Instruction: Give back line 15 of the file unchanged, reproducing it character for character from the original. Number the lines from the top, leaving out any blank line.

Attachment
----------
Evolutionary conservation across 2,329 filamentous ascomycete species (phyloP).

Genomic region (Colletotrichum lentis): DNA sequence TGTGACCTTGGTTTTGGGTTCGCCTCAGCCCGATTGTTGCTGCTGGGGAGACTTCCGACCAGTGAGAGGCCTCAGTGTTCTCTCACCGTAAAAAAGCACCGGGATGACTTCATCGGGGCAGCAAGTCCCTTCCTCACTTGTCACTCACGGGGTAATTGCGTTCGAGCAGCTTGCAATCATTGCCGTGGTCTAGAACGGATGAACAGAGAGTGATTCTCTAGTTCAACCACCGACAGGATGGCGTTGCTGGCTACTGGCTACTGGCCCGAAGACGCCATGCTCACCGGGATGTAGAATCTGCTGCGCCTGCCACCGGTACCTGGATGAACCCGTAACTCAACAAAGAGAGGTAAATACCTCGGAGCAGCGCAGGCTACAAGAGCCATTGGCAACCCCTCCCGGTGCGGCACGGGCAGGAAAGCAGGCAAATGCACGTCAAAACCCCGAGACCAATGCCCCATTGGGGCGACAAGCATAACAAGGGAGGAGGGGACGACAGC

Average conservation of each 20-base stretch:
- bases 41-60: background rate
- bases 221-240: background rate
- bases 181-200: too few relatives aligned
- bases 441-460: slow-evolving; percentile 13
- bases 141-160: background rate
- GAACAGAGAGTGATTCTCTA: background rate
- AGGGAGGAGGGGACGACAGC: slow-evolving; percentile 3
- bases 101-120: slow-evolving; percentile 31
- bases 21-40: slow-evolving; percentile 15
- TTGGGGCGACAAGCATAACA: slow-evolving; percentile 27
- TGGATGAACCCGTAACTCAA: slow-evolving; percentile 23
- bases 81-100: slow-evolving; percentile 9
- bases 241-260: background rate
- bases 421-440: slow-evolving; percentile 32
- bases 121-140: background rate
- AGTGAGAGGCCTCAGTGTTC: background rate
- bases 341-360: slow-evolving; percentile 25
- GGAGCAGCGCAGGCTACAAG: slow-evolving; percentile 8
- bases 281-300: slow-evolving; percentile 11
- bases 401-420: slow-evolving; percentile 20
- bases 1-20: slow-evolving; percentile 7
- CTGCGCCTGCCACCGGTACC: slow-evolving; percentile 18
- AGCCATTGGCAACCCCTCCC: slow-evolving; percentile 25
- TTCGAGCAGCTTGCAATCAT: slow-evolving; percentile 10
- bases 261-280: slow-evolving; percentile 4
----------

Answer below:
- bases 81-100: slow-evolving; percentile 9